The human brain just has room for 150 meaningful relationships
It’s tempting and easy to think we are now much more civilized, intelligent and worldly human beings than those hunters and gatherers from the past. But, in fact, our brains barely evolved since then. Societies may have changed dramatically , we are still bound to move about in groups of just a 150 friends.
Hunters and gatherers lived in groups of roughly 150 people. When the clan grew bigger, they split up. That number is still alive today, limiting sizes of companies and social networks. There are probably just about 150 people you would have drink with when you would bump into them on the street.
This 150 is called the Dunbar number, after anthropologist Robin Dunbar. He plotted group size of various monkeys against the size of their neocortex. and found a connection. Then he calculated the groupsize of humans at roughly 150. The same number popped up in studies of all kinds of historical human groups.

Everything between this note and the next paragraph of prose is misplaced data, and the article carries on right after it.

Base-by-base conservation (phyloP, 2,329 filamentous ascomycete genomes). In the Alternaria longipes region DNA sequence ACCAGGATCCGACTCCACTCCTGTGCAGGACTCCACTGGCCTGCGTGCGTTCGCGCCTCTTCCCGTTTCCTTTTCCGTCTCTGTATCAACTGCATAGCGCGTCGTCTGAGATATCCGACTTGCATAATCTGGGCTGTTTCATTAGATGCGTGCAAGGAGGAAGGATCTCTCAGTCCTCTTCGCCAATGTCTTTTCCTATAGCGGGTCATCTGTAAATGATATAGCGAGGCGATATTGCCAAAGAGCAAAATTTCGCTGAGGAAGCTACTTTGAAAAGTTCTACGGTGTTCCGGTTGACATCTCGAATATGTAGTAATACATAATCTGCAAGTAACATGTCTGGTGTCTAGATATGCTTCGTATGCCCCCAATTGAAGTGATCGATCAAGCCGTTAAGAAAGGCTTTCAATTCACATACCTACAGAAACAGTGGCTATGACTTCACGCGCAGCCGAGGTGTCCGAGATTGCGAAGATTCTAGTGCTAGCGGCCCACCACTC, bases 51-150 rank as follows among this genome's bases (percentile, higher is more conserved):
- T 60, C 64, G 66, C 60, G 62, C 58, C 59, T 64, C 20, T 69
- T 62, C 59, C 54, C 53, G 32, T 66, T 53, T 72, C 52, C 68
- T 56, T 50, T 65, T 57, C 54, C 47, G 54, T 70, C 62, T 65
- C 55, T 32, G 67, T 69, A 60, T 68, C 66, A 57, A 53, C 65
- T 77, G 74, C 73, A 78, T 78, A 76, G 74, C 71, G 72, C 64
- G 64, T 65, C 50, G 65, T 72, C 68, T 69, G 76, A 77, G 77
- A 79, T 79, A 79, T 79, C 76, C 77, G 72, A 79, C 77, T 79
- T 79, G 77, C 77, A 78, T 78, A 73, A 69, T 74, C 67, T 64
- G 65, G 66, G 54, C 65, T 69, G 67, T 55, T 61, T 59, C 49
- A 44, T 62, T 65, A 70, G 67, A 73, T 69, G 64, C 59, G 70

The number 150 was followed by more quantitive social limits. According to Dunbar we just have three to five very best friends and we will be devestated by the death of just 12 to 15 loved ones. Another important number is 50, the typical size of sleeping camps of hunters and gatherers.
Dunbar’s theory connecting brain size to group size has been very influential and keeps gaining importance now that social networks start to dominate society. The more personal social network Path, for example, is also works with a limit of 150 people. If this number would grow, initiator Dave Morin argues in an article on Businessweek, you would start to filter what you share.
Last week Andrew wrote about a new study suggesting group size is connected to cognitive abilities.
Photo: Flickr, stuck in customs
Dunbar, R.I.M. (1992). Neocortex size as a constraint on group size in primates Journal of Human Evolution DOI: 10.1016/0047-2484(92)90081-J
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